A surge in dwelling approvals may begin to temper price growth, a construction industry association has claimed.
Figures from the Australian Bureau of Statistics show residential building approvals rose by 14.5 per cent in the year to August.
This marks the second consecutive quarter of increases in approvals.
Master Builders chief economist Peter Jones said the trend would contribute to flattening out price growth.
“The jump in building approvals must be seen as a positive in boosting new housing stock to keep a lid on house prices and ensure affordable home ownership,” Mr Jones said.
“As the RBA says, supply factors are critically important – the supply response determines whether additional demand feeds into higher prices or not.”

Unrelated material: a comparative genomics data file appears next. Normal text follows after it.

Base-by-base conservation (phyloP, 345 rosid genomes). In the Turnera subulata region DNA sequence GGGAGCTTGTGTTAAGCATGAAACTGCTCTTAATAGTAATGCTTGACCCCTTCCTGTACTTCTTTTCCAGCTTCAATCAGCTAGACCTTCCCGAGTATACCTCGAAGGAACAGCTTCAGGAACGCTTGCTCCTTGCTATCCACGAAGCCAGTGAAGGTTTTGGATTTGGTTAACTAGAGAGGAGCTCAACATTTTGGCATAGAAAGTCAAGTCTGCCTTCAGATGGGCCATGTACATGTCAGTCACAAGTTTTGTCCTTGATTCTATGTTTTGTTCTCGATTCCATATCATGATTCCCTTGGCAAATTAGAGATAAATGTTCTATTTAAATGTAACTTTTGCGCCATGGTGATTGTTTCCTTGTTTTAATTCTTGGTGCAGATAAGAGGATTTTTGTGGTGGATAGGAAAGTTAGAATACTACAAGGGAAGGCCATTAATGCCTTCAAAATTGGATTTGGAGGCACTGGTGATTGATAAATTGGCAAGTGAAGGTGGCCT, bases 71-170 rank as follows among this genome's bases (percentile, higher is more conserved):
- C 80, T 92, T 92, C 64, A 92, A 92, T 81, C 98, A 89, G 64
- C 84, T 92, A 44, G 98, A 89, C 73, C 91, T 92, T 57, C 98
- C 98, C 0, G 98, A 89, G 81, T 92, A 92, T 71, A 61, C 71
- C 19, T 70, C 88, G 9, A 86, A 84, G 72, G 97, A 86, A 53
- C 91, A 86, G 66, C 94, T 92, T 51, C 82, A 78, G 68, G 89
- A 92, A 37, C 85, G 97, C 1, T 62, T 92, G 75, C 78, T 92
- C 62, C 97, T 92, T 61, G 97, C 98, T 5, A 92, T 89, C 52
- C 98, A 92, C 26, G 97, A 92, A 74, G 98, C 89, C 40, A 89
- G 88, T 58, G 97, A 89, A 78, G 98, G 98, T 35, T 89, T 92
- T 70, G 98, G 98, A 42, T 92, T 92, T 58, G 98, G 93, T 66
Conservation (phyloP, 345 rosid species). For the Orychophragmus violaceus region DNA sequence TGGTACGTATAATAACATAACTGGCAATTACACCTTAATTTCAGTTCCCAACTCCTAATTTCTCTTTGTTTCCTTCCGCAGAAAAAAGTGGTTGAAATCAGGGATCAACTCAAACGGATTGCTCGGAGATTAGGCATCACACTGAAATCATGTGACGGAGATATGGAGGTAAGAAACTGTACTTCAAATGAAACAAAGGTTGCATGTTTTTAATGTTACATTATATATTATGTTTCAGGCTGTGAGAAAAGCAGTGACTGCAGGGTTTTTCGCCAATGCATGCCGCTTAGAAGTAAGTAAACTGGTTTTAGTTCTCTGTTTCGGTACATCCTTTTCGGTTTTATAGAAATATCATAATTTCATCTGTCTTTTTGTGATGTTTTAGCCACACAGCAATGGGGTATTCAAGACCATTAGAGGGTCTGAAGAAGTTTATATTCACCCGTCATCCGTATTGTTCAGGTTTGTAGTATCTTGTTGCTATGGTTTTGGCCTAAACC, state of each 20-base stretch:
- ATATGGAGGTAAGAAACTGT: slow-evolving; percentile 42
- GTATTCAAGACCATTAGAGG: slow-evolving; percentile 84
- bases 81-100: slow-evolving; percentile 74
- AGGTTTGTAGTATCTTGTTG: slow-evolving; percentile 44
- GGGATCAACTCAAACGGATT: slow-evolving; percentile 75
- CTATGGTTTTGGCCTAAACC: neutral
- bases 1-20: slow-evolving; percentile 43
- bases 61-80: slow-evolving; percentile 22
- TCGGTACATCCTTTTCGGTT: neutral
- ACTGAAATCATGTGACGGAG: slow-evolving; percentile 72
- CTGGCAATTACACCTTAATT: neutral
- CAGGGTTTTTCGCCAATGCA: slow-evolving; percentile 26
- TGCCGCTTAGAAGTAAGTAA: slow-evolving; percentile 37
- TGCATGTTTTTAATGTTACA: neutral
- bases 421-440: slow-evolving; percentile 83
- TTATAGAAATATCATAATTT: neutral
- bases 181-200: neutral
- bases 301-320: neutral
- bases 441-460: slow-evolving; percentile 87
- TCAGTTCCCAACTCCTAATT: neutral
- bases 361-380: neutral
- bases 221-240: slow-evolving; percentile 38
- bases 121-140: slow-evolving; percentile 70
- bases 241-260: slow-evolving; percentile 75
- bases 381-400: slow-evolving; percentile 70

In August, detached housing inched backwards by 1.4 per cent while multi-unit dwellings increased by 9.2 per cent.
Over the month, the greatest gains were made in Victoria, where approvals climbed by 15.5 per cent.
South Australia was not far behind with an 11.3 per cent rise, while approvals increased 2.9 per cent in New South Wales and 1.4 per cent in Queensland.
The largest decline came in Western Australia, where approvals fell by 16.2 per cent.